Ostensibly a tribute to the late Freddie King, this CD also serves admirably as a showcase of John Mayall and The Bluesbreakers themselves. The band displays both versatility and finesse on a combination of covers by the Texas guitarist as well as two originals. Meanwhile their front man exhibits his usual authority as a band leader, while at the same time demonstrating enough humility to pay righteous homage to a kindred spirit of the blues.
Mayall's pleasure in playing and singing is palpable on "You Know That You Love Me, and if that track, or "Living on the Highway, is not exactly innovative, that's not the point. The Godfather of British Blues has not always been inspired during the course of his now fifty-seven album career, but he's always endeavored to be and on this CD not one track of the fourteen is anything less than passionate and professional. Recent albums have betrayed a certain sense of ennui in Mayall's writing, but here "Time to Go is a bittersweet nod to his recently-deceased mother while "King of Kings faithfully keynotes the source point of this whole project.
The Bluesbreakers display a similar sense of commitment to the music and Mayall. On cuts such as "You've Got Me Licked the rhythm section of drummer Joe Yuele and bassist Hank Van Sickle recall Stevie Ray Vaughan's Double Trouble in their surety if not flair. And when guitarist Buddy Whittington takes over for vocals as well as lead guitar on "Big Legged Woman he demonstrates how he turns his limitations into strengths: the simplicity of his playing and lack of affectation in his singing focus his emotion.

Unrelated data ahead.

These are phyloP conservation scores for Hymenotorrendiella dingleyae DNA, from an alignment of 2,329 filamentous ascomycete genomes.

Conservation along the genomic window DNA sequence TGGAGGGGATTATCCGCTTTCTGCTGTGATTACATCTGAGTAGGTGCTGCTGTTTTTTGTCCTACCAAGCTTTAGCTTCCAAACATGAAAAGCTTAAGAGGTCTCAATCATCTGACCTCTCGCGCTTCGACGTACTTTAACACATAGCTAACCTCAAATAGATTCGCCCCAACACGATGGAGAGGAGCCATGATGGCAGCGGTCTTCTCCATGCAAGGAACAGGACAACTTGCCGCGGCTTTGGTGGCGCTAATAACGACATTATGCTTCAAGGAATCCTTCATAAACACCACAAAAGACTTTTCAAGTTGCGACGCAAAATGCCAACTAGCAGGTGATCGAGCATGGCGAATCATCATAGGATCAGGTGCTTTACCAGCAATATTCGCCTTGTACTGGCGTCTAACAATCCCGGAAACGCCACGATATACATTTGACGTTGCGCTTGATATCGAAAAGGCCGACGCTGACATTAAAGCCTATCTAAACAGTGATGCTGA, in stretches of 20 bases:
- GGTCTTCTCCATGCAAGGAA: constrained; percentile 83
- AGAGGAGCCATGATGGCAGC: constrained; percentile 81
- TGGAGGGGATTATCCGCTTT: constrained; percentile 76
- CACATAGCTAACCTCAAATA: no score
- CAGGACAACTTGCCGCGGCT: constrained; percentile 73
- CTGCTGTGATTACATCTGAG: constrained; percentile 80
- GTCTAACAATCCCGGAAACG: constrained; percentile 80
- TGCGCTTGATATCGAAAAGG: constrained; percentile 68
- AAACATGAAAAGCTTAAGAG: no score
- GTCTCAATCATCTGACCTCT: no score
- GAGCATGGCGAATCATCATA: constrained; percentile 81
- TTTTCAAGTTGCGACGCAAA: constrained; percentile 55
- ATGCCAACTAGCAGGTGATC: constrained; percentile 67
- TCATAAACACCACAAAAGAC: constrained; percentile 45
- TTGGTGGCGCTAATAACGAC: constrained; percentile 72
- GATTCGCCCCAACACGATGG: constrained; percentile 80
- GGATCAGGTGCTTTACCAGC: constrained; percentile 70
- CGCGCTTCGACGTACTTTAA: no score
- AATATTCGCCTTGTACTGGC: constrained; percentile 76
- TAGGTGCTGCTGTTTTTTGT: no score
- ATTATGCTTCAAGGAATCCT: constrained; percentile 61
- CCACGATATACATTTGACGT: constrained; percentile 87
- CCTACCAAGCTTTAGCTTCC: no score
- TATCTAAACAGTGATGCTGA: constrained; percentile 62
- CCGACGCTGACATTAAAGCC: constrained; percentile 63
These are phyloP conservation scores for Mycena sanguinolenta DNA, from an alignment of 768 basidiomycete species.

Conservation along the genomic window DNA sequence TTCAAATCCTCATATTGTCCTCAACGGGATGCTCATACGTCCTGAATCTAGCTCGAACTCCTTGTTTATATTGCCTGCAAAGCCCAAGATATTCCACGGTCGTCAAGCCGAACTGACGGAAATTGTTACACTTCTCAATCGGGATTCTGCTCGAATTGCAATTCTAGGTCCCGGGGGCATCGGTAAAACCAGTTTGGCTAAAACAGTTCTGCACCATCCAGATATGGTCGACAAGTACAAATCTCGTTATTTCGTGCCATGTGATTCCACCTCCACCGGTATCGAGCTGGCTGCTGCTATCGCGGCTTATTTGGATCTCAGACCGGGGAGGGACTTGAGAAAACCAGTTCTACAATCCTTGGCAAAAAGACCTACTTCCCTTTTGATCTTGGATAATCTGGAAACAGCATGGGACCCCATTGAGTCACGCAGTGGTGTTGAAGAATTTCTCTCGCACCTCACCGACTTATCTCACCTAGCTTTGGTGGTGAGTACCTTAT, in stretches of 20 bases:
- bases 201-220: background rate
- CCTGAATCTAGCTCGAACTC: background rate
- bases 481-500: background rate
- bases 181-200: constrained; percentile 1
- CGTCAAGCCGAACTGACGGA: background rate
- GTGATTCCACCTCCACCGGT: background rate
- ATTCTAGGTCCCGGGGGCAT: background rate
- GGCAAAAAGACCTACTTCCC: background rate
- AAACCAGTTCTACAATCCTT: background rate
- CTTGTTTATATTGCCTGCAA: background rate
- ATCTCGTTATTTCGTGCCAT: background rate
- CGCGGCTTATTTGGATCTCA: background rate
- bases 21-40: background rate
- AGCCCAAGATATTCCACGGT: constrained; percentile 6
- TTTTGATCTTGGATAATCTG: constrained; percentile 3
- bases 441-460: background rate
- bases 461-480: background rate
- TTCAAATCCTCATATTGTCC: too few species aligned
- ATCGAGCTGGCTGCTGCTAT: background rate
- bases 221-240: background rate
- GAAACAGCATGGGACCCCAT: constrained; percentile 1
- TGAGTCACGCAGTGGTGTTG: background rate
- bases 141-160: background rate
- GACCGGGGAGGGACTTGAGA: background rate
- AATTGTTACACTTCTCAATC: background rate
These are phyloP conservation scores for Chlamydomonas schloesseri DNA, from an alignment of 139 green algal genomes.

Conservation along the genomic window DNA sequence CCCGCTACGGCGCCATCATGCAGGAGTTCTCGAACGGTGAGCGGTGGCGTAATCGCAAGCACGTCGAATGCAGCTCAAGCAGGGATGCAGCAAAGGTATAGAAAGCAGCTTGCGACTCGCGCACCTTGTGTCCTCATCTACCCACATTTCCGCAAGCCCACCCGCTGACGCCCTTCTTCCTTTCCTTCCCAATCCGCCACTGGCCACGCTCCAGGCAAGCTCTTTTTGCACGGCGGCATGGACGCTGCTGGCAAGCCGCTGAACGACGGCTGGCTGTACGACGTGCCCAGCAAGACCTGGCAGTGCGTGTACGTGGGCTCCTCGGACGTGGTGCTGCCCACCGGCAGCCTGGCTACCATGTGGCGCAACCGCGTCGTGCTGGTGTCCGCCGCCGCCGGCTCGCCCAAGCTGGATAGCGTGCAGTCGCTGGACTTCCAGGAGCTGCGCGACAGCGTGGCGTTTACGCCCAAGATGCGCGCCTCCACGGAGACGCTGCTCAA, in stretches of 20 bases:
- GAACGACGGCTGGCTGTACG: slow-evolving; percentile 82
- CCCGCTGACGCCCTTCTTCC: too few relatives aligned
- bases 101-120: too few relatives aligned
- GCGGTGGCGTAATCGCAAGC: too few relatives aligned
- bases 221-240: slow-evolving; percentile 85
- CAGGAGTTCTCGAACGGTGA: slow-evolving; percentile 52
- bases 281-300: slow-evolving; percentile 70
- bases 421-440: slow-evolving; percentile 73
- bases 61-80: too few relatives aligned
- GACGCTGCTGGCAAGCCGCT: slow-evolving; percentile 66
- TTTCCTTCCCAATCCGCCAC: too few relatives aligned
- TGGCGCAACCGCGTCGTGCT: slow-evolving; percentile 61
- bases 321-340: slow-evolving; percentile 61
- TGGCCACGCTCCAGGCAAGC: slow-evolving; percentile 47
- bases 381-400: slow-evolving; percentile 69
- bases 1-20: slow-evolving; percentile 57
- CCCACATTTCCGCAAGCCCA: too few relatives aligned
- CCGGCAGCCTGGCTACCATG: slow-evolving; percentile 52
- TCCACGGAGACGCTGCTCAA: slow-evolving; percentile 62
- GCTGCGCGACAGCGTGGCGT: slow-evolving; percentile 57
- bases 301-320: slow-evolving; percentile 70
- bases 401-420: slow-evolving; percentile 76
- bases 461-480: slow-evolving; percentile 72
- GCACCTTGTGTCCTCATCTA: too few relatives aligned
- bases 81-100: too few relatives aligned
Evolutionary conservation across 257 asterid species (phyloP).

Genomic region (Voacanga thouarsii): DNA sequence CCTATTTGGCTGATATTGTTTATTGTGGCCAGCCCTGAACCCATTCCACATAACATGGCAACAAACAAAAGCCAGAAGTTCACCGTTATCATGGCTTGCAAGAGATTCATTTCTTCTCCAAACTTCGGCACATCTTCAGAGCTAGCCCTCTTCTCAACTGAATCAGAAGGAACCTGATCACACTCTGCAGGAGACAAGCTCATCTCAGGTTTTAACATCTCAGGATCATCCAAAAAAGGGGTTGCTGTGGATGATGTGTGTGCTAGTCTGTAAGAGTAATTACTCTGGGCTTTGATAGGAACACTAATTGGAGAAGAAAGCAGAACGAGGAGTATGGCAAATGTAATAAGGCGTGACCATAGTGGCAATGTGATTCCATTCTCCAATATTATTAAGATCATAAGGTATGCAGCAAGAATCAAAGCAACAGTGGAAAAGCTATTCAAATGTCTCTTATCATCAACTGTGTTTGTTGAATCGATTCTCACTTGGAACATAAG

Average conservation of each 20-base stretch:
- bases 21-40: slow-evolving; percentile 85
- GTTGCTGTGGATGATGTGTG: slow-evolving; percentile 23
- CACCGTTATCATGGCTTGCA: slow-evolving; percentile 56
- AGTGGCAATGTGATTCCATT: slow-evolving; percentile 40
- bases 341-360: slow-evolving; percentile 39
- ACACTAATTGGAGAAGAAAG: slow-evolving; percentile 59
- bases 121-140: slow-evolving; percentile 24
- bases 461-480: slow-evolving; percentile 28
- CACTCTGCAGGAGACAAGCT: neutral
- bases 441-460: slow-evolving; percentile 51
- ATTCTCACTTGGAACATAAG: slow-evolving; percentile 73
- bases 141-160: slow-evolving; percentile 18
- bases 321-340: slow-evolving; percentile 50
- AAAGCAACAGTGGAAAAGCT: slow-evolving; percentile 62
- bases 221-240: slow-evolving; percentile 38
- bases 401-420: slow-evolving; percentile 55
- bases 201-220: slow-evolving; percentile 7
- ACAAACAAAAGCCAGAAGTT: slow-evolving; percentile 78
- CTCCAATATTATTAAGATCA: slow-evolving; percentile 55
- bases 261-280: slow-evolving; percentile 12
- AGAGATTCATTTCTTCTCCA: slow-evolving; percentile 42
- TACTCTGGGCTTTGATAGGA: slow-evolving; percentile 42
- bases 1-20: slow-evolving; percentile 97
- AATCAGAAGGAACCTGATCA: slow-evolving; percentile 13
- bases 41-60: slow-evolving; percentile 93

Former Bluesbreaker Tom Canning offers keyboards on most of the album to add color to the mix. Mayall's own piano expands the sound on Now I've Got A Woman much as he uses harmonica on "Some Other Day or Some Other Time. The real bonus of production and arrangement here however, (apart from the beautiful sound achieved through Jon Astley's mastering) is the use of horns. Numbers including the title song add atmosphere as well as scope thanks to Lon Price and Lee Thornburg, while the stately sound they achieve on "Now I've Got a Woman hearkens to Mayall's own jazz-blues fusion. In a similar vein, guitarist Robben Ford, who accompanied Mayall & Co on a 2006 blues package tour, guests as leader and composer on the instrumental "Cannonball Shuffle."
In the Palace of the King is another valuable entry in the redoubtable legacy of John Mayall and The Bluesbreakers. There will surely come a time when they themselves are the object of the kind of sincere honor they pay Freddie King on this recording.
Track Listing: You Know That You Love Me; Going Down; Some Other Day, Some Other Time; Palace Of The King; I'd Rather Be Blind; Time To Go; Big Legged Woman ; Now I've Got A Woman; I Love You More Every Day; Help Me Through The Day; Cannonball Shuffle; You've Got Me Licked; King Of The Kings; Living On The Highway.
Personnel: John Mayall: vocals, piano, electric piano, lead guitar, harmonica; Buddy Whittington: lead and rhythm guitars, vocals and backup vocals; Joe Yuele: drums, cowbell, percussion; Hank Van Sickle: upright bass, bass guitar; Tom Canning: organ, electric piano; Michael Arnold: rhythm guitar; Lon Price: saxophones; Lee Thornburg: